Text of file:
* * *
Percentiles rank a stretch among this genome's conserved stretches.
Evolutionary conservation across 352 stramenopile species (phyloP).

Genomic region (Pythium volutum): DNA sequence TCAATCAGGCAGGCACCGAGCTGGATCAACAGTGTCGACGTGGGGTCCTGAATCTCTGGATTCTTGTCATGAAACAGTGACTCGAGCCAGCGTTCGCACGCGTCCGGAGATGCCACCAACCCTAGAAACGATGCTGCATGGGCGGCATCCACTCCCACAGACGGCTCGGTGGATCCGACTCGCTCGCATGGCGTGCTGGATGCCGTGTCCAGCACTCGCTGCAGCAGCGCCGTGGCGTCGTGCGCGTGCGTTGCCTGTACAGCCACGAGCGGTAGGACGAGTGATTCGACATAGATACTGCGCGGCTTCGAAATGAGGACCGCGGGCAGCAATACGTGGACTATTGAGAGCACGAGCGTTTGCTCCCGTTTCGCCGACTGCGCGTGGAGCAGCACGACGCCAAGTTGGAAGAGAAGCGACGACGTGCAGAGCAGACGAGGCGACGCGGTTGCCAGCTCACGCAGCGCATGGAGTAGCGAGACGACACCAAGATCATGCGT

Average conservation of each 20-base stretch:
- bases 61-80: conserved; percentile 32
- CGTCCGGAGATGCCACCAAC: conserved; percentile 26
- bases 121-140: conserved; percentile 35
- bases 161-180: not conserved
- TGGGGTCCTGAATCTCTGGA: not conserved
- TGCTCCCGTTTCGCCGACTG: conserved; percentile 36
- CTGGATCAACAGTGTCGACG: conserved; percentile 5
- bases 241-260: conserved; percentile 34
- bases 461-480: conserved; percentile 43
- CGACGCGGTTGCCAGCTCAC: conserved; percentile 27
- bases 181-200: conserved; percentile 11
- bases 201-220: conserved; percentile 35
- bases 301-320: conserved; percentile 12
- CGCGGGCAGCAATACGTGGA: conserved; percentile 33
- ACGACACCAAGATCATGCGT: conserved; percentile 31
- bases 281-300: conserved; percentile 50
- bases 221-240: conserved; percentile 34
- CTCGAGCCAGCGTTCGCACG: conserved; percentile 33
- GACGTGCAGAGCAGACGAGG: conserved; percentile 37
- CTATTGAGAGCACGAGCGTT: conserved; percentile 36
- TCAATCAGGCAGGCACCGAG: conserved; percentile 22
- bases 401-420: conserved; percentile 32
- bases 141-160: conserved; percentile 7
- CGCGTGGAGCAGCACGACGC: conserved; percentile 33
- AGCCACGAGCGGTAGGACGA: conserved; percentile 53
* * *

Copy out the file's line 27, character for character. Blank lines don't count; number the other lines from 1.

- bases 141-160: conserved; percentile 7